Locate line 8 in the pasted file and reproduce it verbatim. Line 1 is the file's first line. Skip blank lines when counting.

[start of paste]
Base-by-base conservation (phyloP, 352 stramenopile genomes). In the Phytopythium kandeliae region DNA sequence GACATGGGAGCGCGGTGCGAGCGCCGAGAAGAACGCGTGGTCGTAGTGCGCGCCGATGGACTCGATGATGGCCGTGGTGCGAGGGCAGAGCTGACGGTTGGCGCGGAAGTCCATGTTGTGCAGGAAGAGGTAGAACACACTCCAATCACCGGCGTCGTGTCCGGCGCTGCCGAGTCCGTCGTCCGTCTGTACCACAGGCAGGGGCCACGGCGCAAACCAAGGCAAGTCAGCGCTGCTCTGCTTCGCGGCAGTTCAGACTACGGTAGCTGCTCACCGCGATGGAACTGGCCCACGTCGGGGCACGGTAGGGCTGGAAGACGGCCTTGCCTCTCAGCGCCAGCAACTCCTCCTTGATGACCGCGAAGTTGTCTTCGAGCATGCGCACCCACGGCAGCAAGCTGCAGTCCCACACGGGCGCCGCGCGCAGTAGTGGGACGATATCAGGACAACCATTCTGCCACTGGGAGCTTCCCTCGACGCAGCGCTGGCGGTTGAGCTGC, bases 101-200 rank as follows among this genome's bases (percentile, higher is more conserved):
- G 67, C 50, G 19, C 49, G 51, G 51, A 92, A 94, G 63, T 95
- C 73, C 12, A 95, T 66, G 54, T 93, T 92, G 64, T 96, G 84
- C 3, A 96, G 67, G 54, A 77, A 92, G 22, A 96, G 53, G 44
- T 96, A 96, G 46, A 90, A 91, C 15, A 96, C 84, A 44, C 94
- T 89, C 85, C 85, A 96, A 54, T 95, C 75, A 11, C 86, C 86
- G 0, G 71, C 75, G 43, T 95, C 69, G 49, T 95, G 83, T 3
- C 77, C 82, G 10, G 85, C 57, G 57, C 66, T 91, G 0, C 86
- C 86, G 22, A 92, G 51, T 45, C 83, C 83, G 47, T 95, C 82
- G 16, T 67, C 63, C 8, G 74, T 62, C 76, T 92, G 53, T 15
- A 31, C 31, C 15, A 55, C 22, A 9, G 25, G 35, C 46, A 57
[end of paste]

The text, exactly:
- C 77, C 82, G 10, G 85, C 57, G 57, C 66, T 91, G 0, C 86